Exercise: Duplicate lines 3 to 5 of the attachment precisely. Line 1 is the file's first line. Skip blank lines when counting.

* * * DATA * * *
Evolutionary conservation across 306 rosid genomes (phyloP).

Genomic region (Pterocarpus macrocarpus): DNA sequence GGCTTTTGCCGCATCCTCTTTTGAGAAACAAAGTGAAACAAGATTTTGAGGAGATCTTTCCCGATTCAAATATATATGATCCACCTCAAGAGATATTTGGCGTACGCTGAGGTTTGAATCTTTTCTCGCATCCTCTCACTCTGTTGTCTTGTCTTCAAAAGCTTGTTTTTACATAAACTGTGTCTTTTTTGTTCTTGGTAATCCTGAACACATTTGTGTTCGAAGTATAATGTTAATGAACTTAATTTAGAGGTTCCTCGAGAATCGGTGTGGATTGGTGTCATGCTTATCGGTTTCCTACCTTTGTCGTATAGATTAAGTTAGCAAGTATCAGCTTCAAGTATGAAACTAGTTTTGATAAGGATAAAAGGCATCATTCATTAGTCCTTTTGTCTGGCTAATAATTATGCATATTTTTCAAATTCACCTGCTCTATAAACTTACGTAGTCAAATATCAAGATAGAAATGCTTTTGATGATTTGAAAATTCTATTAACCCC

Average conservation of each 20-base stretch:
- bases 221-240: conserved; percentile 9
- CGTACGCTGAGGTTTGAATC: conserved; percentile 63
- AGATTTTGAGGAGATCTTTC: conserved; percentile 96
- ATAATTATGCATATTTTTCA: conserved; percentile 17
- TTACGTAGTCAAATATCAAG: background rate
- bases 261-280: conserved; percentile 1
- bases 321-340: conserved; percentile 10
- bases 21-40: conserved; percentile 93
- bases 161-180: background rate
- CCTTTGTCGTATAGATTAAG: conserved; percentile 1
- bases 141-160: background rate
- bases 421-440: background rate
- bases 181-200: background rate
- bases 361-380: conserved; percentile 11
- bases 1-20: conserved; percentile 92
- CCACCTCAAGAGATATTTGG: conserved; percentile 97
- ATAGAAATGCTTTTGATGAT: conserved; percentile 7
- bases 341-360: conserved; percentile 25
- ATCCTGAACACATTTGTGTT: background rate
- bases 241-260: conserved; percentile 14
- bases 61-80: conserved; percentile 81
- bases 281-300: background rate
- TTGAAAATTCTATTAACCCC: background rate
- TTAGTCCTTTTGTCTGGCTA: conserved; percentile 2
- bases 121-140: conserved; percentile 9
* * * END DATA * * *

Average conservation of each 20-base stretch:
- bases 221-240: conserved; percentile 9
- CGTACGCTGAGGTTTGAATC: conserved; percentile 63